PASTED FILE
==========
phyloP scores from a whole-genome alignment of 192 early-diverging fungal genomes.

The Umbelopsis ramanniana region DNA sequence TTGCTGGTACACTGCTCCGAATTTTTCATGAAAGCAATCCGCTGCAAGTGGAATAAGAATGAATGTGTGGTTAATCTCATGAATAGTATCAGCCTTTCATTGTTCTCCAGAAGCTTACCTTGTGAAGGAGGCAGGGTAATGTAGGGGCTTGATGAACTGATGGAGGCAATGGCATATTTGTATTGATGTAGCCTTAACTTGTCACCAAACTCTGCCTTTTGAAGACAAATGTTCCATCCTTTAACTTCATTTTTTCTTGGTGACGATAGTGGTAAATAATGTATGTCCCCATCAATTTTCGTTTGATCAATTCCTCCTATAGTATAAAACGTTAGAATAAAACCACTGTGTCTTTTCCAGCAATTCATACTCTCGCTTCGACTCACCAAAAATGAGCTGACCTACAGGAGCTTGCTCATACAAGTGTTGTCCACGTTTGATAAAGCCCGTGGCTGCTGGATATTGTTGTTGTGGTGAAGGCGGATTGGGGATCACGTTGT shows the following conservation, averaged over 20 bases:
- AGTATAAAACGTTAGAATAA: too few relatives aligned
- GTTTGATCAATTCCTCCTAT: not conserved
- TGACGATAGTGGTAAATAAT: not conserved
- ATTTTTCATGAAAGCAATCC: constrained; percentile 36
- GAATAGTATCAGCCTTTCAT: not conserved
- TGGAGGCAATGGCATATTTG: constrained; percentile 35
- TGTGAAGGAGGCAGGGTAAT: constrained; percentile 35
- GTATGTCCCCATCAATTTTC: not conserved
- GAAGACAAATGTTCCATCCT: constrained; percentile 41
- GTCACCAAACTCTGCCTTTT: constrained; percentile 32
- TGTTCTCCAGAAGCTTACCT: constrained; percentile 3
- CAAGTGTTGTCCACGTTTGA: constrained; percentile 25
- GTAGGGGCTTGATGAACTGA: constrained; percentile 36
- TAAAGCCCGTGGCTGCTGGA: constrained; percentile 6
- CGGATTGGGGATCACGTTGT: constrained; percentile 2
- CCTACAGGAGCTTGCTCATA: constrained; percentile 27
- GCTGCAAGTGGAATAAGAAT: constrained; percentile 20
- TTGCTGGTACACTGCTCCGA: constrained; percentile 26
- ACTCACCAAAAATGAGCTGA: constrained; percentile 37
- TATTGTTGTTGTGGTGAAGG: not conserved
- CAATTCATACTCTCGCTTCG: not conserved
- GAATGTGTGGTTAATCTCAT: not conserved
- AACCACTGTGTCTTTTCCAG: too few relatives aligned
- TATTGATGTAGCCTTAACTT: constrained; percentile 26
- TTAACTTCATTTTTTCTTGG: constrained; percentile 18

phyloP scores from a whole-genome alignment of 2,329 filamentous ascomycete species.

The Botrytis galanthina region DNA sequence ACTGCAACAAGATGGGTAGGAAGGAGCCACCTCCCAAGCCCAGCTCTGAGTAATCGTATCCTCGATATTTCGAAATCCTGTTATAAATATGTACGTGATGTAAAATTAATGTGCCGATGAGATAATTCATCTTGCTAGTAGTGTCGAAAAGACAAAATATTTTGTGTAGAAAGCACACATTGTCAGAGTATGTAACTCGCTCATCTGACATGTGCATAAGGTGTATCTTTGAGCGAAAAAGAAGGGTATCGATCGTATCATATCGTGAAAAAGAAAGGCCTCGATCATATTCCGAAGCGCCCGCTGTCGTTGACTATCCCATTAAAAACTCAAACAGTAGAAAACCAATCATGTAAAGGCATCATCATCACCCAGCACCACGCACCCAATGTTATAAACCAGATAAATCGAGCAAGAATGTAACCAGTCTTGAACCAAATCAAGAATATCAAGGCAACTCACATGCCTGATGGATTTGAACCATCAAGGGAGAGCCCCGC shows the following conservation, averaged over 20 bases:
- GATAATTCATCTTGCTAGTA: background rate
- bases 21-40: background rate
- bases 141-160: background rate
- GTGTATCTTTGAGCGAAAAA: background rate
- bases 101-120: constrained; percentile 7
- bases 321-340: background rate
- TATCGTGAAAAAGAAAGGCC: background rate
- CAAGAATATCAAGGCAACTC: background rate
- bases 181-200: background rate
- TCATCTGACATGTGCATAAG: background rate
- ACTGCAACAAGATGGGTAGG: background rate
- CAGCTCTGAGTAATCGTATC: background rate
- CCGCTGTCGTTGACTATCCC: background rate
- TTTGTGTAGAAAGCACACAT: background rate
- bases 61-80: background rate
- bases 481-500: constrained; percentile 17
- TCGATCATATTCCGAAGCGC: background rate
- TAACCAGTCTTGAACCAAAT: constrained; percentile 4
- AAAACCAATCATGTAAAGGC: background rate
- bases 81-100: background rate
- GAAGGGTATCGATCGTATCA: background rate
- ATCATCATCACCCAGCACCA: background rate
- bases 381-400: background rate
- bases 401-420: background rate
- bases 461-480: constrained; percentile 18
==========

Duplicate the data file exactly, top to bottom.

phyloP scores from a whole-genome alignment of 192 early-diverging fungal genomes.

The Umbelopsis ramanniana region DNA sequence TTGCTGGTACACTGCTCCGAATTTTTCATGAAAGCAATCCGCTGCAAGTGGAATAAGAATGAATGTGTGGTTAATCTCATGAATAGTATCAGCCTTTCATTGTTCTCCAGAAGCTTACCTTGTGAAGGAGGCAGGGTAATGTAGGGGCTTGATGAACTGATGGAGGCAATGGCATATTTGTATTGATGTAGCCTTAACTTGTCACCAAACTCTGCCTTTTGAAGACAAATGTTCCATCCTTTAACTTCATTTTTTCTTGGTGACGATAGTGGTAAATAATGTATGTCCCCATCAATTTTCGTTTGATCAATTCCTCCTATAGTATAAAACGTTAGAATAAAACCACTGTGTCTTTTCCAGCAATTCATACTCTCGCTTCGACTCACCAAAAATGAGCTGACCTACAGGAGCTTGCTCATACAAGTGTTGTCCACGTTTGATAAAGCCCGTGGCTGCTGGATATTGTTGTTGTGGTGAAGGCGGATTGGGGATCACGTTGT shows the following conservation, averaged over 20 bases:
- AGTATAAAACGTTAGAATAA: too few relatives aligned
- GTTTGATCAATTCCTCCTAT: not conserved
- TGACGATAGTGGTAAATAAT: not conserved
- ATTTTTCATGAAAGCAATCC: constrained; percentile 36
- GAATAGTATCAGCCTTTCAT: not conserved
- TGGAGGCAATGGCATATTTG: constrained; percentile 35
- TGTGAAGGAGGCAGGGTAAT: constrained; percentile 35
- GTATGTCCCCATCAATTTTC: not conserved
- GAAGACAAATGTTCCATCCT: constrained; percentile 41
- GTCACCAAACTCTGCCTTTT: constrained; percentile 32
- TGTTCTCCAGAAGCTTACCT: constrained; percentile 3
- CAAGTGTTGTCCACGTTTGA: constrained; percentile 25
- GTAGGGGCTTGATGAACTGA: constrained; percentile 36
- TAAAGCCCGTGGCTGCTGGA: constrained; percentile 6
- CGGATTGGGGATCACGTTGT: constrained; percentile 2
- CCTACAGGAGCTTGCTCATA: constrained; percentile 27
- GCTGCAAGTGGAATAAGAAT: constrained; percentile 20
- TTGCTGGTACACTGCTCCGA: constrained; percentile 26
- ACTCACCAAAAATGAGCTGA: constrained; percentile 37
- TATTGTTGTTGTGGTGAAGG: not conserved
- CAATTCATACTCTCGCTTCG: not conserved
- GAATGTGTGGTTAATCTCAT: not conserved
- AACCACTGTGTCTTTTCCAG: too few relatives aligned
- TATTGATGTAGCCTTAACTT: constrained; percentile 26
- TTAACTTCATTTTTTCTTGG: constrained; percentile 18

phyloP scores from a whole-genome alignment of 2,329 filamentous ascomycete species.

The Botrytis galanthina region DNA sequence ACTGCAACAAGATGGGTAGGAAGGAGCCACCTCCCAAGCCCAGCTCTGAGTAATCGTATCCTCGATATTTCGAAATCCTGTTATAAATATGTACGTGATGTAAAATTAATGTGCCGATGAGATAATTCATCTTGCTAGTAGTGTCGAAAAGACAAAATATTTTGTGTAGAAAGCACACATTGTCAGAGTATGTAACTCGCTCATCTGACATGTGCATAAGGTGTATCTTTGAGCGAAAAAGAAGGGTATCGATCGTATCATATCGTGAAAAAGAAAGGCCTCGATCATATTCCGAAGCGCCCGCTGTCGTTGACTATCCCATTAAAAACTCAAACAGTAGAAAACCAATCATGTAAAGGCATCATCATCACCCAGCACCACGCACCCAATGTTATAAACCAGATAAATCGAGCAAGAATGTAACCAGTCTTGAACCAAATCAAGAATATCAAGGCAACTCACATGCCTGATGGATTTGAACCATCAAGGGAGAGCCCCGC shows the following conservation, averaged over 20 bases:
- GATAATTCATCTTGCTAGTA: background rate
- bases 21-40: background rate
- bases 141-160: background rate
- GTGTATCTTTGAGCGAAAAA: background rate
- bases 101-120: constrained; percentile 7
- bases 321-340: background rate
- TATCGTGAAAAAGAAAGGCC: background rate
- CAAGAATATCAAGGCAACTC: background rate
- bases 181-200: background rate
- TCATCTGACATGTGCATAAG: background rate
- ACTGCAACAAGATGGGTAGG: background rate
- CAGCTCTGAGTAATCGTATC: background rate
- CCGCTGTCGTTGACTATCCC: background rate
- TTTGTGTAGAAAGCACACAT: background rate
- bases 61-80: background rate
- bases 481-500: constrained; percentile 17
- TCGATCATATTCCGAAGCGC: background rate
- TAACCAGTCTTGAACCAAAT: constrained; percentile 4
- AAAACCAATCATGTAAAGGC: background rate
- bases 81-100: background rate
- GAAGGGTATCGATCGTATCA: background rate
- ATCATCATCACCCAGCACCA: background rate
- bases 381-400: background rate
- bases 401-420: background rate
- bases 461-480: constrained; percentile 18